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LONDON (Reuters Life!) - London's Tate Britain gallery has recreated the only solo show staged by printmaker, poet and artist William Blake 200 years ago, when it was ignored by the public and ridiculed in a single, stinging review.
The 1809 show, held above Blake's brother's hosiery shop in Soho, central London, marked a turning point in the life of Blake, whose art, as opposed to his poetry, was largely overlooked until recent decades.
"The 1809 exhibition was Blake's most significant attempt to present himself as a public artist," curator Martin Myrone said at a press preview. "But he was damned as an idiot, as a madman, a fool."
The sole review of the small, 16-picture show by Robert Hunt in The Examiner said:
"... the poor man fancies himself a great master, and has painted a few wretched pictures, some of which are unintelligible allegory, others an attempt at sober character by caricature representation and the whole blotted and blurred and very badly drawn.
"These he calls an Exhibition, of which he has published a Catalog, or rather a farrago of nonsense, unintelligibleness, and egregious vanity, the wild effusions of a distempered brain."
That reaction, and the fact that so few people showed up to see his works, made Blake increasingly introverted and bitter about the state of British art.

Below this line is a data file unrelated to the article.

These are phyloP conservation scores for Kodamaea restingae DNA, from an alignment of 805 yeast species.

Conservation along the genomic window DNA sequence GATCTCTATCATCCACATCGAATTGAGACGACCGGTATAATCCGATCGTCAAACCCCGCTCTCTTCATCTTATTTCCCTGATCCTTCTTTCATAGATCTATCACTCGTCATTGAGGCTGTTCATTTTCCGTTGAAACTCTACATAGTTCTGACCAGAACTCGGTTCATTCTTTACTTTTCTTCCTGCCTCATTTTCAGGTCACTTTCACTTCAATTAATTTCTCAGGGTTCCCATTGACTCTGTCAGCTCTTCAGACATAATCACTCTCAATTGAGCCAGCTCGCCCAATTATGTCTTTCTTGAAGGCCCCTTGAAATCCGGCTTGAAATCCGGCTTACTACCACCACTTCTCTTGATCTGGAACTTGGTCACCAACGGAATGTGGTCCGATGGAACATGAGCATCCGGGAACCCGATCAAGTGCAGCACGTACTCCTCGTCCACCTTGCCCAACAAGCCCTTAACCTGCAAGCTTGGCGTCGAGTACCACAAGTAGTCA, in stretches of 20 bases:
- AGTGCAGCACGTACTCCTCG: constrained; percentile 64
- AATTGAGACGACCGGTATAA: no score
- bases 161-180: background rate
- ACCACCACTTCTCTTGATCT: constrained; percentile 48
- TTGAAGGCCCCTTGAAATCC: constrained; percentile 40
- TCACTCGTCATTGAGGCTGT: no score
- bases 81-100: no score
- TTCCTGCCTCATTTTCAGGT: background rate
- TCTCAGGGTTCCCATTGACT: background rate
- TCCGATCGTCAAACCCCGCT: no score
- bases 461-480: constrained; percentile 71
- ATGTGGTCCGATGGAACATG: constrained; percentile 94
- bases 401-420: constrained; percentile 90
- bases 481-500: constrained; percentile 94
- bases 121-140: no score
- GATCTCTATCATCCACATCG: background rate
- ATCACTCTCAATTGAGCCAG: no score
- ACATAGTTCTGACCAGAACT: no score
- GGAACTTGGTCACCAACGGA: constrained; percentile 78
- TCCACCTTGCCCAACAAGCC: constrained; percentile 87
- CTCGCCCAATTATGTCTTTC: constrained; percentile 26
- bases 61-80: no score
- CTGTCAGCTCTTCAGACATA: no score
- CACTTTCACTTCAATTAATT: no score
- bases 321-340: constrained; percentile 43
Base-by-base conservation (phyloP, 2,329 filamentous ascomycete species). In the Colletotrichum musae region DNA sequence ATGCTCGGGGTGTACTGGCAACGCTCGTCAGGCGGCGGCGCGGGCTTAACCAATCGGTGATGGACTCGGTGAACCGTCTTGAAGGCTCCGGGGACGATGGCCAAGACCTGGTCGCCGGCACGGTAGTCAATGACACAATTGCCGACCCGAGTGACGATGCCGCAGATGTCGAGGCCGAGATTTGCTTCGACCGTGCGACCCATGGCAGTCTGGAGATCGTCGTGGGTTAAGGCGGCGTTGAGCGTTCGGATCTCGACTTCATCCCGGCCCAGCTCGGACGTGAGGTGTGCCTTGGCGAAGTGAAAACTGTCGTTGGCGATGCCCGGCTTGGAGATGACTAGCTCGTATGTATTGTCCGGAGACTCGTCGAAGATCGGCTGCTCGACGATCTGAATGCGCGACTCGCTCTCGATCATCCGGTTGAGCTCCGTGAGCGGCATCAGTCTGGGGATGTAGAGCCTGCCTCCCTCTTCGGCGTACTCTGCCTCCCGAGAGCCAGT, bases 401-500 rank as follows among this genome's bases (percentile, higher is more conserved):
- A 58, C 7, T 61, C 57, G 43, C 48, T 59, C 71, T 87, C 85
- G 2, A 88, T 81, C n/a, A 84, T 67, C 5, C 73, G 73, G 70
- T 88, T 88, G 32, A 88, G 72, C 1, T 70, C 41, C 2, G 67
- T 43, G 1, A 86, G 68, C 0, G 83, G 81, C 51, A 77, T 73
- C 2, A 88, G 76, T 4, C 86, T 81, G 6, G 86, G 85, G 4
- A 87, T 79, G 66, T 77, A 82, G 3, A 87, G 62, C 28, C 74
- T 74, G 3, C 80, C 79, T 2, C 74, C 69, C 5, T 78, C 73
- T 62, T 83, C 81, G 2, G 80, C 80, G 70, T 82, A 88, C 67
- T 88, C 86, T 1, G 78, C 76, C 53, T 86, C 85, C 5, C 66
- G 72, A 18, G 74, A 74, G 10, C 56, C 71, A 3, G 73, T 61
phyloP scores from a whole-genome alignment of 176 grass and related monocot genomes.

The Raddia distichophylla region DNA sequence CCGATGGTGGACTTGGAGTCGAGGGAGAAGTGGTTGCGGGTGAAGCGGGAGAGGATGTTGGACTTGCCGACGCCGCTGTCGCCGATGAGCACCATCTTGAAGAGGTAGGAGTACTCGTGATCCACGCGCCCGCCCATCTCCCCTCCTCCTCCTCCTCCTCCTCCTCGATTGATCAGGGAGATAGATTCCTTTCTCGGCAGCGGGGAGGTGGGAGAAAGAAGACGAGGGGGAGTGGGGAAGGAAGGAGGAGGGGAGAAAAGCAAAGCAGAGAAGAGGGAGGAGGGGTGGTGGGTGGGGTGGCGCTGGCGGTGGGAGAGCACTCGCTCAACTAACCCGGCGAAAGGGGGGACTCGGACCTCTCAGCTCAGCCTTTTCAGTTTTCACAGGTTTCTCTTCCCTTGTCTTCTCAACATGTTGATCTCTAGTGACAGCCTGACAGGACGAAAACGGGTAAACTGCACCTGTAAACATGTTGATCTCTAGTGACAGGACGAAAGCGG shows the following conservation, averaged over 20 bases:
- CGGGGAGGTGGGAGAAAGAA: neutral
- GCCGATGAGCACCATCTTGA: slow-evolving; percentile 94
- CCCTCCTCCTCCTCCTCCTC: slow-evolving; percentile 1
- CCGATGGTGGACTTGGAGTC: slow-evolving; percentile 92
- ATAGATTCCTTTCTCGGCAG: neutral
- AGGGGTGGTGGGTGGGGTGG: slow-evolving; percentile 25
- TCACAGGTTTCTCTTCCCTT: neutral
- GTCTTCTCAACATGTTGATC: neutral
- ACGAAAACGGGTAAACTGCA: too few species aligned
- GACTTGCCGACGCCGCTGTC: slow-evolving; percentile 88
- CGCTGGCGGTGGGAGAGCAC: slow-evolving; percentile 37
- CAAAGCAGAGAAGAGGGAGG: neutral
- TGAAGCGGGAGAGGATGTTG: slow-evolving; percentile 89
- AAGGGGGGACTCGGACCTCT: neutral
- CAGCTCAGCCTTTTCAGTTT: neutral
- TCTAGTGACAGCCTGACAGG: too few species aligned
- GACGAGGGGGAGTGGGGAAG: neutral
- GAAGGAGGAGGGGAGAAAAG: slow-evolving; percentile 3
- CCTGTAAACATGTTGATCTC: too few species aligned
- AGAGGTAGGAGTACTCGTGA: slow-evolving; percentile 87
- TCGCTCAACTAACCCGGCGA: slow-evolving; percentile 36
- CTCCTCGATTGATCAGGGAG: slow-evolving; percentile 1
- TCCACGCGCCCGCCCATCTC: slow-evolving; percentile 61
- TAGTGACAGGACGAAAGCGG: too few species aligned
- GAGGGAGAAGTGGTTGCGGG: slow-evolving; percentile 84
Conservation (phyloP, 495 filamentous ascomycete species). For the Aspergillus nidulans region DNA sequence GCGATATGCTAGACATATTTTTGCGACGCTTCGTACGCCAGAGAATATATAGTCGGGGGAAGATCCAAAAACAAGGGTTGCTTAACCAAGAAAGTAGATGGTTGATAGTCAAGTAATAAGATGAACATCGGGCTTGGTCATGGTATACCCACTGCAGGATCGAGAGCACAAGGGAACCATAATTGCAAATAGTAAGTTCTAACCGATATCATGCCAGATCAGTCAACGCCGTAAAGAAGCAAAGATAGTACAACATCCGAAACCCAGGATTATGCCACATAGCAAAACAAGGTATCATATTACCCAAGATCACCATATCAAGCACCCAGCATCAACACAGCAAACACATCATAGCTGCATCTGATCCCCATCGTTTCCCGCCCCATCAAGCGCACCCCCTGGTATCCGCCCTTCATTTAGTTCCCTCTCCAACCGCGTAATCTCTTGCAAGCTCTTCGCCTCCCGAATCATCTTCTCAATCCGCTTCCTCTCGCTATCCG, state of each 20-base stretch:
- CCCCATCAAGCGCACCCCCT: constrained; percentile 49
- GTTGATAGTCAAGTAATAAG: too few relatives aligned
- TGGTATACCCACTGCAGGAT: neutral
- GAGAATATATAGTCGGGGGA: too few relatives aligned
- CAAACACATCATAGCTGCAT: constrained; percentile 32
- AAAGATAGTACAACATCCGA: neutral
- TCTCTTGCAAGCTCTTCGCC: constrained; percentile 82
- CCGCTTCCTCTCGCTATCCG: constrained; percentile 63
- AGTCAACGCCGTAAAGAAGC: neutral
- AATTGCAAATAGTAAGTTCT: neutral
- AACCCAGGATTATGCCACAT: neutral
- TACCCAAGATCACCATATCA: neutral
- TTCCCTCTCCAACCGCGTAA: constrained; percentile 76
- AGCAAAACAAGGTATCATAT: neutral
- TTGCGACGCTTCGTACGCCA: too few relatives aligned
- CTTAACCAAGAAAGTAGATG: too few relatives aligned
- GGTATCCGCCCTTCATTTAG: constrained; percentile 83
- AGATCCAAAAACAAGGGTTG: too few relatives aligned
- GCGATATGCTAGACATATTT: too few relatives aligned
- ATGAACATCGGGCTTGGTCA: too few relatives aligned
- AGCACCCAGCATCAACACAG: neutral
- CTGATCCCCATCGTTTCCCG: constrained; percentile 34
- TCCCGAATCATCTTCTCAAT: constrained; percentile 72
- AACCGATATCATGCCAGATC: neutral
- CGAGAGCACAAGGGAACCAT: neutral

It also influenced the way we think about Blake today, Myrone added.
"If Blake had won plaudits from the broadsheets of the time, it is hard to imagine we would rank Blake in the same way," he said. "We expect the artist to suffer that exclusion."
Alongside 10 of the 11 surviving works from the original exhibition on display at the Tate are paintings by contemporary artists J.M.W. Turner and Thomas Stothard which Blake had been quick to criticize.
Blake targeted Turner for his painting "The Garreteer's Petition," for example, writing of "the broken line, broken masses and broken colors characteristic of Rembrandt's style."
Several of Blake's works in the new exhibition, including "Christ in the Sepulchre, Guarded by Angels," were studies for what the artist hoped would end up as giant frescoes above altars in churches.
Blake, who lived from 1757 to 1827 and is now considered one of the key figures of the Romantic movement for his painting and poetry, wanted to recreate some of the great altar pieces he felt had made Italy the envy of the art world.
Myrone said critics today still struggled to interpret Blake just as they did 200 years ago.
His representation of naval hero Horatio Nelson as a semi-naked classical hero and of prime minister William Pitt as a Christ-like figure are ambiguous, possibly serious representations or caricatures.
The exhibition, part of the BP British Art Displays, will be held at the Tate Britain gallery from Monday to October 4, 2009. Admission is free.
Editing by Paul Casciato